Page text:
Southern Florida Swamp Snake
Scientific name: Seminatrix pygaea cyclas DOWLING 1950
* Currently accepted name
* scientific names used through time
- Contia pygaea – COPE 1871
- Tropidonotus pygaeus – BOULENGER 1893
- Seminatrix pygaea – DOWLING 1950
- Seminatrix pygaea cyclas – DOWLING 1950
Description: Average adult size is 10-15 inches (25-38 cm), record is 18.5 inches (47 cm). Adults are shiny and black. The belly is red with black edges. It has 117 or fewer belly scales. The scales on the back are smooth and there are 17 dorsal scale rows at midbody. The pupil is round. Juvenile coloration is similar to adults.
A. Top of the head
B. Smooth scales
C. Elongated scales below the tail (subcaudal scales) are typically divided
D. Front (face view) of the head
E. Side of the head
Range: In Florida, the Southern Florida Swamp Snake occurs from the central peninsula south to the tip of Florida; it does not occur in the Florida Keys. It is not found outside of Florida.
Habitat: Commonly found in a variety of aquatic enivironments such as cypress swamps, marshes, prairies, lakes, ponds, slow moving streams and rivers, willow heads, hyacinth-choked canals, and estuaries.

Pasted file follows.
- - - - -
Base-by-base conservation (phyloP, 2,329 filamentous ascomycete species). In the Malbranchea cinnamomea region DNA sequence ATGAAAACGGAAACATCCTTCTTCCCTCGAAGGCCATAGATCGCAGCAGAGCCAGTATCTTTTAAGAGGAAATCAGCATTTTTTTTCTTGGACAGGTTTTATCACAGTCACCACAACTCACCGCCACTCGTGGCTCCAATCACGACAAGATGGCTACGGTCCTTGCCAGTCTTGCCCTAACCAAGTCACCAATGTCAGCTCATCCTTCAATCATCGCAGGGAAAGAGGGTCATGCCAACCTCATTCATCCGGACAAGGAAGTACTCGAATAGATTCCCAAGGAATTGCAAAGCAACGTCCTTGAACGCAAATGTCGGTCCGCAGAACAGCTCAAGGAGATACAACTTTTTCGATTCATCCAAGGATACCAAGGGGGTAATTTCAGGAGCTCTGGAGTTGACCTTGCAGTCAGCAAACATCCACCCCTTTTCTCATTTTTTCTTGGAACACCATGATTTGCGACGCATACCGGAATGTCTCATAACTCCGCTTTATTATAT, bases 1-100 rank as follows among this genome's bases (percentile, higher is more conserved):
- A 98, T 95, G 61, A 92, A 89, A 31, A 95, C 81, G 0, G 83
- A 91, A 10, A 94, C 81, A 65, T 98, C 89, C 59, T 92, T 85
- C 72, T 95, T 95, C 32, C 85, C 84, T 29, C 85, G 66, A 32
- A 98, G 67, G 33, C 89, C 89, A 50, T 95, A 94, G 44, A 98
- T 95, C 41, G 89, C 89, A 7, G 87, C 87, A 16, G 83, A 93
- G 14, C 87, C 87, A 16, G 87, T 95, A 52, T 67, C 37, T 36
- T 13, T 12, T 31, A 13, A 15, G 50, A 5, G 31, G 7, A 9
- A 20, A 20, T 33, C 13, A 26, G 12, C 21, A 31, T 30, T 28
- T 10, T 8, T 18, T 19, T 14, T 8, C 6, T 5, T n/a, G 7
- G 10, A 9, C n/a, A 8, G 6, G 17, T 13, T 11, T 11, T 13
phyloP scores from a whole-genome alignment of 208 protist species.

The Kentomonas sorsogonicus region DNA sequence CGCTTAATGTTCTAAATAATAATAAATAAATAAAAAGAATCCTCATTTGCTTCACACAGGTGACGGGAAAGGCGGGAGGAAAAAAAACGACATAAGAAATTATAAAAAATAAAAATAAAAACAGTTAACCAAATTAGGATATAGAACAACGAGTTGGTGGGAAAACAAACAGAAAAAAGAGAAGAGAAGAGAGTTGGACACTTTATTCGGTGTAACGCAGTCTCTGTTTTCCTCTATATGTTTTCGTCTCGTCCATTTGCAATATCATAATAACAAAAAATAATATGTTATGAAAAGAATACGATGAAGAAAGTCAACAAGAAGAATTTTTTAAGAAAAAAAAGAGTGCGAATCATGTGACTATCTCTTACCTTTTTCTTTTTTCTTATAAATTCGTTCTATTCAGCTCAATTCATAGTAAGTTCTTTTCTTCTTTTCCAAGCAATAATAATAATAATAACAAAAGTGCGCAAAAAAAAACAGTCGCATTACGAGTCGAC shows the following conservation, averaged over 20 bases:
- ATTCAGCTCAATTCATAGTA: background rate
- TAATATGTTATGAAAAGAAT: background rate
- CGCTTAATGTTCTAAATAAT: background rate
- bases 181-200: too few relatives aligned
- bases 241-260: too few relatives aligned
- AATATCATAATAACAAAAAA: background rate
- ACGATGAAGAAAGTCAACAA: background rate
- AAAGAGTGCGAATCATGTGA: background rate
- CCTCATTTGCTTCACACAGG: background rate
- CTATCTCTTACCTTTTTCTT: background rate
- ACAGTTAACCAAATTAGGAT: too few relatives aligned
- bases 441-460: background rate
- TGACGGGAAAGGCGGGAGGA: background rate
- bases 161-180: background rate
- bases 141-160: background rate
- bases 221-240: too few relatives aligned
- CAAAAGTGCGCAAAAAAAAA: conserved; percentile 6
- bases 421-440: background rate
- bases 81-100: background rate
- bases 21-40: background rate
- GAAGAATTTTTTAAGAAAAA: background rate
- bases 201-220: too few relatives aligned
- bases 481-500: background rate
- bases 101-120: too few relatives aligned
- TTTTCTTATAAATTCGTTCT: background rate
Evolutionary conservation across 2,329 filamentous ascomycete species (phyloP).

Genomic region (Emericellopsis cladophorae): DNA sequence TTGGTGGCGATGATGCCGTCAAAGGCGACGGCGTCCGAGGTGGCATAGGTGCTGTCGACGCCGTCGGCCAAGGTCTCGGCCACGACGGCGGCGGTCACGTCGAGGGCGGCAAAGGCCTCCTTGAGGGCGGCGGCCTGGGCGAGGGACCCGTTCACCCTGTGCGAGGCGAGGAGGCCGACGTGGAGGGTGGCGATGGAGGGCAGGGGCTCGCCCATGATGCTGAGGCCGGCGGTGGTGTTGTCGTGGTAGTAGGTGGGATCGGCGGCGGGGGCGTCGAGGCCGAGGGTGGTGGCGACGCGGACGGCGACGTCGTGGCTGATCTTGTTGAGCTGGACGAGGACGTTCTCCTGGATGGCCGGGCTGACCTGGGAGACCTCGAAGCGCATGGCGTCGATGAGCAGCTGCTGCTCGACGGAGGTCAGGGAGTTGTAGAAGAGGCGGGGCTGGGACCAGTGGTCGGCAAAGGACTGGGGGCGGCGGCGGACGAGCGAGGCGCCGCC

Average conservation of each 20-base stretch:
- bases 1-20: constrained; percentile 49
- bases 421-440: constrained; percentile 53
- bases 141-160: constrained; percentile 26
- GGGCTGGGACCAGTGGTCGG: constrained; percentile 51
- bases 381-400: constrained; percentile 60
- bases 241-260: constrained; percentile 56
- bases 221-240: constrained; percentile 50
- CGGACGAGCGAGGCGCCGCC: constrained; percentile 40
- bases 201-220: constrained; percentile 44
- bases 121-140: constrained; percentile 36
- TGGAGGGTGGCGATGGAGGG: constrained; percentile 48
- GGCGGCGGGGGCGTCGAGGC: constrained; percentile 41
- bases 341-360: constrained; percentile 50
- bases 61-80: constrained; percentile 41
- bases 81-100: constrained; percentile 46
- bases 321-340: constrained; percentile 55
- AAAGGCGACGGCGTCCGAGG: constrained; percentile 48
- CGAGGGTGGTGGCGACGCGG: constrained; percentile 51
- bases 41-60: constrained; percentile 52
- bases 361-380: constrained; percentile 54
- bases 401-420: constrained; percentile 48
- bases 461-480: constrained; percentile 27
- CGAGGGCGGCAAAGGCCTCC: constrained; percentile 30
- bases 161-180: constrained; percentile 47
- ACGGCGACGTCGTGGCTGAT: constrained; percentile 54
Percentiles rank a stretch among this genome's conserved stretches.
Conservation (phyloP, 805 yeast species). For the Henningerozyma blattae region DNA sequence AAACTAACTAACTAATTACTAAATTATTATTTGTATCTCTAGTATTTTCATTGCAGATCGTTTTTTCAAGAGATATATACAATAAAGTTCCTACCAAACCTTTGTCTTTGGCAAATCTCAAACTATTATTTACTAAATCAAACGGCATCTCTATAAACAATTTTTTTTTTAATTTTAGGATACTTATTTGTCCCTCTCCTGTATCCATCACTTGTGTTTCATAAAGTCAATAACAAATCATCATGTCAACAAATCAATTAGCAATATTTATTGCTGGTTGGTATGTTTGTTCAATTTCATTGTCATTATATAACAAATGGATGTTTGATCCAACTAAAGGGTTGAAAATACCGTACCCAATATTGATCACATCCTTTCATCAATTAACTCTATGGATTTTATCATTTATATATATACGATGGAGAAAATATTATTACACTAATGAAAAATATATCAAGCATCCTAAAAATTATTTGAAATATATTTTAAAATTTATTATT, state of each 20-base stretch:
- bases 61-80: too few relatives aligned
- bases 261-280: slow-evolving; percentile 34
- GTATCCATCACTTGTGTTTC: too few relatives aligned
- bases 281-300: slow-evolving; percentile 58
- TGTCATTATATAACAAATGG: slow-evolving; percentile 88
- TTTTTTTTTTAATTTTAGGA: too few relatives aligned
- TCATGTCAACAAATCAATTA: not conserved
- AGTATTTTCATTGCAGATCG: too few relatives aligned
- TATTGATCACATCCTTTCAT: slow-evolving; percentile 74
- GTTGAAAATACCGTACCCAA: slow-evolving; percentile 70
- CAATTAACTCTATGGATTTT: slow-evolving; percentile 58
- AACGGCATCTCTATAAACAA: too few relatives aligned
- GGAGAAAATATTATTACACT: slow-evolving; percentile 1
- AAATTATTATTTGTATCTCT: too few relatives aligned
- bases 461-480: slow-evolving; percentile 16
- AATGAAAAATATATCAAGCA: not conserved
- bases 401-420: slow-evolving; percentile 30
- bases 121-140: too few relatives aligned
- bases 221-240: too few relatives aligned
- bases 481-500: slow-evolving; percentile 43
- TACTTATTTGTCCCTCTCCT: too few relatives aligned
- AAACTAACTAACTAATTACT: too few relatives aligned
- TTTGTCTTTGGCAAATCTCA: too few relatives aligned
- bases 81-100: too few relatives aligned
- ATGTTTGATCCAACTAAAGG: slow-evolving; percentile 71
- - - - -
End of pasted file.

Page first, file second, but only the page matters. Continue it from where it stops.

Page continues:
Comments: HARMLESS (Non-Venomous). The Southern Florida Swamp Snake is aquatic and prefers to inhabit areas with dense vegetation where it burrows into sphagnum moss, and bottom and floating vegetation. It is rarely encountered away from water, but sometimes can be found under logs or debris near water, in crayfish burrows, or crossing roads during rain.
Comparison with other species: The Northern Florida Swamp Snake (Seminatrix pygaea pygaea) has more than 117 ventral scales with a black line at their base extending 1/3 the distance from the edge to the center. The Redbelly Snake (Storeria occipitomaculata) is grayish-brown with a light colored neck. The Mud Snake (Farancia abacura) has lateral pinkish-red bands or bars and a black and red checkerboard patterned belly.